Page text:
What are your thoughts about the minor ailments scheme? Should it be expanded to cover a larger range of conditions, and are there any plans to publicise the concept of “Pharmacy First” to help relieve pressure on GPs and A&E departments?
A pilot to test an extended Minor Ailment Service (MAS) began at the end of January this year. The pilot involves the current MAS being extended to all patients registered with a GP practice in the Inverclyde area of the west of Scotland, and expanded to include treatments for the most common, uncomplicated conditions normally requiring a GP prescription. Importantly, the first line of intervention is to promote and support self-care when it is the case that this is the most appropriate course of action.

This year-long pilot is being evaluated locally throughout as part of the Inverclyde New Ways of Working programme of projects, with the overarching aim of exploring the impact of an extended MAS on increasing access to appropriate primary care. Any further development of the national service will be dependent on the evaluation findings and associated recommendations, which will report in due course.

The Pharmacy First approach in Forth Valley and Grampian, which focuses on opening up access to treatments such as uncomplicated UTIs and impetigo, is also being considered as part of the Transforming Urgent Care national implementation plan and how best this might be rolled out across Scotland. Detailed proposals are currently subject to approval.

How can we improve communication within primary care and between primary and secondary care to ensure people experience more joined up care?
We have a well-established ePharmacy Programme in Scotland which underpins the services delivered in community pharmacies. The new version of the electronic Patient Care Record (PCR), which is due to be rolled out shortly, will include tools to help facilitate communications and referral between community pharmacies and GPs.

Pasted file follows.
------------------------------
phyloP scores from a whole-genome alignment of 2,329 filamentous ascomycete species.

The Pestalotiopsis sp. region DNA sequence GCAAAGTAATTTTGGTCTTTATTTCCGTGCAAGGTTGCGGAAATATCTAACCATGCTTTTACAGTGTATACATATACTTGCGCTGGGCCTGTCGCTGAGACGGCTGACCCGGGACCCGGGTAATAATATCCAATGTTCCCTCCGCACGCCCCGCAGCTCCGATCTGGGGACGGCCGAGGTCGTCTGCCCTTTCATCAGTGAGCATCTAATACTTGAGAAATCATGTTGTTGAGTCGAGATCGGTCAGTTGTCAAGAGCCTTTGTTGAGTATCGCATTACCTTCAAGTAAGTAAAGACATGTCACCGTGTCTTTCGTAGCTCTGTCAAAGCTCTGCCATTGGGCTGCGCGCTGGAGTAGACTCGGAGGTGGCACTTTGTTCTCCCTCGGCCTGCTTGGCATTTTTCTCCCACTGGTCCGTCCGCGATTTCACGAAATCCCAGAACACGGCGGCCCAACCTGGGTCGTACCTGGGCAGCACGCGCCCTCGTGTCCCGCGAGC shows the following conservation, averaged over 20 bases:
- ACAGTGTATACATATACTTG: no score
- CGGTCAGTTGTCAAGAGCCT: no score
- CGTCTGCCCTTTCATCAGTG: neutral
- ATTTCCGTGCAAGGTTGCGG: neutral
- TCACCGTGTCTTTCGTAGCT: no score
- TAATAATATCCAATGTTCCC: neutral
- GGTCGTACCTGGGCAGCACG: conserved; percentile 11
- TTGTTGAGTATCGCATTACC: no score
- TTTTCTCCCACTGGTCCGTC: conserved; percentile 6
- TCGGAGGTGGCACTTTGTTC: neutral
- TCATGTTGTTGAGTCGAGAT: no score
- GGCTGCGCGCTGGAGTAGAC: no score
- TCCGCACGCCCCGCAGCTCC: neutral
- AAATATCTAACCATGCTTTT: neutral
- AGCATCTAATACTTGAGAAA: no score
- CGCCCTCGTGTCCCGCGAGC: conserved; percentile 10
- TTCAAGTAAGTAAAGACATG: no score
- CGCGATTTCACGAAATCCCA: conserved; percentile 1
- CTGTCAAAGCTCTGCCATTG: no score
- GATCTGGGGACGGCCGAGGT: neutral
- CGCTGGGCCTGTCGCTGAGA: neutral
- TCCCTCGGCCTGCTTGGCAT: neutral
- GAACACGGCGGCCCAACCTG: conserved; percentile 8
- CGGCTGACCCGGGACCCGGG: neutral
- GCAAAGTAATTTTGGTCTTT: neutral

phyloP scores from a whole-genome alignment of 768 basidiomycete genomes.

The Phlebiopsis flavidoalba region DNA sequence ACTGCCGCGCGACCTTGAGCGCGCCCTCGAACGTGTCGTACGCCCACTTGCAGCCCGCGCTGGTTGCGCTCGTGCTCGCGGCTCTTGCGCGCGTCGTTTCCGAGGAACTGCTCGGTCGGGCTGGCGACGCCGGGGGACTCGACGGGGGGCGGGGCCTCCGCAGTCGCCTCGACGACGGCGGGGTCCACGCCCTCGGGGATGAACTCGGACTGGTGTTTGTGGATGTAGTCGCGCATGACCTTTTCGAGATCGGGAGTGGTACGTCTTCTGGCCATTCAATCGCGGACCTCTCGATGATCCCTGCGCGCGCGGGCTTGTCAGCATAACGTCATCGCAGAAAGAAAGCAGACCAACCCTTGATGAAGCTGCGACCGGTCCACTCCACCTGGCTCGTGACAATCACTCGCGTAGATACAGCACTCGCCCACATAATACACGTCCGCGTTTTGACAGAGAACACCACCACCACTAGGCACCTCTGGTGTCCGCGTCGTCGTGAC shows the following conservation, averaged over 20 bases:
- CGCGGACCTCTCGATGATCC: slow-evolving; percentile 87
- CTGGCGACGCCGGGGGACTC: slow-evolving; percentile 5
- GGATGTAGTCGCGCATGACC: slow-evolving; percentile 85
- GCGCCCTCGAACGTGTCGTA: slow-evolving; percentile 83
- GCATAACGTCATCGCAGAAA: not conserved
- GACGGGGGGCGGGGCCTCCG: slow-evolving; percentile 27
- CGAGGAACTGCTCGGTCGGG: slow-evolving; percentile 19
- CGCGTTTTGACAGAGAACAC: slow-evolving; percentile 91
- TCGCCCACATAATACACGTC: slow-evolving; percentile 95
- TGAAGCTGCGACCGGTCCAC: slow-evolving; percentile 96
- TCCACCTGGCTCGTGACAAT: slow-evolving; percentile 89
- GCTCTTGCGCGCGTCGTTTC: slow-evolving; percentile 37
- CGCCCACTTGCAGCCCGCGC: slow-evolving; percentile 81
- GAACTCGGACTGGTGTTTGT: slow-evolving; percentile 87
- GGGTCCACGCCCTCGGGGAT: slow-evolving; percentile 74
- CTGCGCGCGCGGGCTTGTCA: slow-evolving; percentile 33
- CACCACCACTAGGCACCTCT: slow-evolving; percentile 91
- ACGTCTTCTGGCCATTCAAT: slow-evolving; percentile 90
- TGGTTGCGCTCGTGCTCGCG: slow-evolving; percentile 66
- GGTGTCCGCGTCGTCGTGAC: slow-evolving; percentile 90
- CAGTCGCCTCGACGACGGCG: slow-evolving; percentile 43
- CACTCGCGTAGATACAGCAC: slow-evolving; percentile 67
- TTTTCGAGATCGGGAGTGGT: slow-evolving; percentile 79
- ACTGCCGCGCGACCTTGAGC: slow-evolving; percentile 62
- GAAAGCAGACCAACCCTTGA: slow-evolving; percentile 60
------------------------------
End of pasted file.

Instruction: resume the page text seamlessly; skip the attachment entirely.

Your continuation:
In addition, all NHS Boards across Scotland have or are finalising plans to implement Hospital Electronic Prescribing and Medicines Administration (HEPMA) across the course of the next few years.

When will community pharmacists have access to patient records to enable them to do their jobs more safely?
In relation to pharmacist access to patient records, hospital pharmacists already have permission to access the Emergency Care Summary, for medicine reconciliation purposes. Community pharmacists have indirect access by calling the relevant GP, or through a dedicated phone line to NHS24.

We have convened a Short-Life Working Group (SLWG), with membership including the Information Commission Offices, Information Governance specialists, Caldicott Guardians, Scottish Government, the BMA and RCGP – with GMC and patient representation invited. This SLWG will work together to create a Scottish Code of Practice between Health Boards and GP practices to promote the safe sharing of information across boundaries in healthcare, and within the multidisciplinary team, in accordance with the Data Protection Act.

What’s your view on the Amazonization of pharmacy?